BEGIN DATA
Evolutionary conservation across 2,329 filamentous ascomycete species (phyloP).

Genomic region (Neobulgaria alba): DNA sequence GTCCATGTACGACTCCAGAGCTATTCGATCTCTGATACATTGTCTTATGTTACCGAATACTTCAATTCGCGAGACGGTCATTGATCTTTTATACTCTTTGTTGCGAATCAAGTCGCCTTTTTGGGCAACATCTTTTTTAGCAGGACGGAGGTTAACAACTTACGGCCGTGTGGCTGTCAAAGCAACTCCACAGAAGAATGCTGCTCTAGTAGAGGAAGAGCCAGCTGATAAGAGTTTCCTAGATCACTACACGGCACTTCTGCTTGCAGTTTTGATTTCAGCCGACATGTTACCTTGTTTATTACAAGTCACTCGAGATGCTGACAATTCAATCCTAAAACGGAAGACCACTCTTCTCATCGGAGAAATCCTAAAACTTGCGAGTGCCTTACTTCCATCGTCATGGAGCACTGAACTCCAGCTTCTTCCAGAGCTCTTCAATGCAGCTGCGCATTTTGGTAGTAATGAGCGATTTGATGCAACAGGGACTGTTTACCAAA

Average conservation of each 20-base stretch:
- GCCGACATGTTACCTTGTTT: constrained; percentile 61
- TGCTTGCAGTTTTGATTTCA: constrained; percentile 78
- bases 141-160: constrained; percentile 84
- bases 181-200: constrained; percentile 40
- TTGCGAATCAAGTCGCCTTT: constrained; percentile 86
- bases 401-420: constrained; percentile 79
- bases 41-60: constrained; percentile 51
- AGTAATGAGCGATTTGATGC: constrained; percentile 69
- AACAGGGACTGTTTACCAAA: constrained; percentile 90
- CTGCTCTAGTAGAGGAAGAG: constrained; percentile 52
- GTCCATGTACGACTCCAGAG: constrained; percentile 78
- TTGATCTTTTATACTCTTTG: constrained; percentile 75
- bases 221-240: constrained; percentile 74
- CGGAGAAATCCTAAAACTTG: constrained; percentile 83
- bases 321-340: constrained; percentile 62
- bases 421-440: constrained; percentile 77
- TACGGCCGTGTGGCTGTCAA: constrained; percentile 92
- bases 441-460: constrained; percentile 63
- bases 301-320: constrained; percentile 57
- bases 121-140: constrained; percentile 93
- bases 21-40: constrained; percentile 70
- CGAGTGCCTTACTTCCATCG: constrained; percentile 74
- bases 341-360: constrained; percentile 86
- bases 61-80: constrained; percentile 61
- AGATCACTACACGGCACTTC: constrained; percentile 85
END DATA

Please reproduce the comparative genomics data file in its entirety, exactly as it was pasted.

Evolutionary conservation across 2,329 filamentous ascomycete species (phyloP).

Genomic region (Neobulgaria alba): DNA sequence GTCCATGTACGACTCCAGAGCTATTCGATCTCTGATACATTGTCTTATGTTACCGAATACTTCAATTCGCGAGACGGTCATTGATCTTTTATACTCTTTGTTGCGAATCAAGTCGCCTTTTTGGGCAACATCTTTTTTAGCAGGACGGAGGTTAACAACTTACGGCCGTGTGGCTGTCAAAGCAACTCCACAGAAGAATGCTGCTCTAGTAGAGGAAGAGCCAGCTGATAAGAGTTTCCTAGATCACTACACGGCACTTCTGCTTGCAGTTTTGATTTCAGCCGACATGTTACCTTGTTTATTACAAGTCACTCGAGATGCTGACAATTCAATCCTAAAACGGAAGACCACTCTTCTCATCGGAGAAATCCTAAAACTTGCGAGTGCCTTACTTCCATCGTCATGGAGCACTGAACTCCAGCTTCTTCCAGAGCTCTTCAATGCAGCTGCGCATTTTGGTAGTAATGAGCGATTTGATGCAACAGGGACTGTTTACCAAA

Average conservation of each 20-base stretch:
- GCCGACATGTTACCTTGTTT: constrained; percentile 61
- TGCTTGCAGTTTTGATTTCA: constrained; percentile 78
- bases 141-160: constrained; percentile 84
- bases 181-200: constrained; percentile 40
- TTGCGAATCAAGTCGCCTTT: constrained; percentile 86
- bases 401-420: constrained; percentile 79
- bases 41-60: constrained; percentile 51
- AGTAATGAGCGATTTGATGC: constrained; percentile 69
- AACAGGGACTGTTTACCAAA: constrained; percentile 90
- CTGCTCTAGTAGAGGAAGAG: constrained; percentile 52
- GTCCATGTACGACTCCAGAG: constrained; percentile 78
- TTGATCTTTTATACTCTTTG: constrained; percentile 75
- bases 221-240: constrained; percentile 74
- CGGAGAAATCCTAAAACTTG: constrained; percentile 83
- bases 321-340: constrained; percentile 62
- bases 421-440: constrained; percentile 77
- TACGGCCGTGTGGCTGTCAA: constrained; percentile 92
- bases 441-460: constrained; percentile 63
- bases 301-320: constrained; percentile 57
- bases 121-140: constrained; percentile 93
- bases 21-40: constrained; percentile 70
- CGAGTGCCTTACTTCCATCG: constrained; percentile 74
- bases 341-360: constrained; percentile 86
- bases 61-80: constrained; percentile 61
- AGATCACTACACGGCACTTC: constrained; percentile 85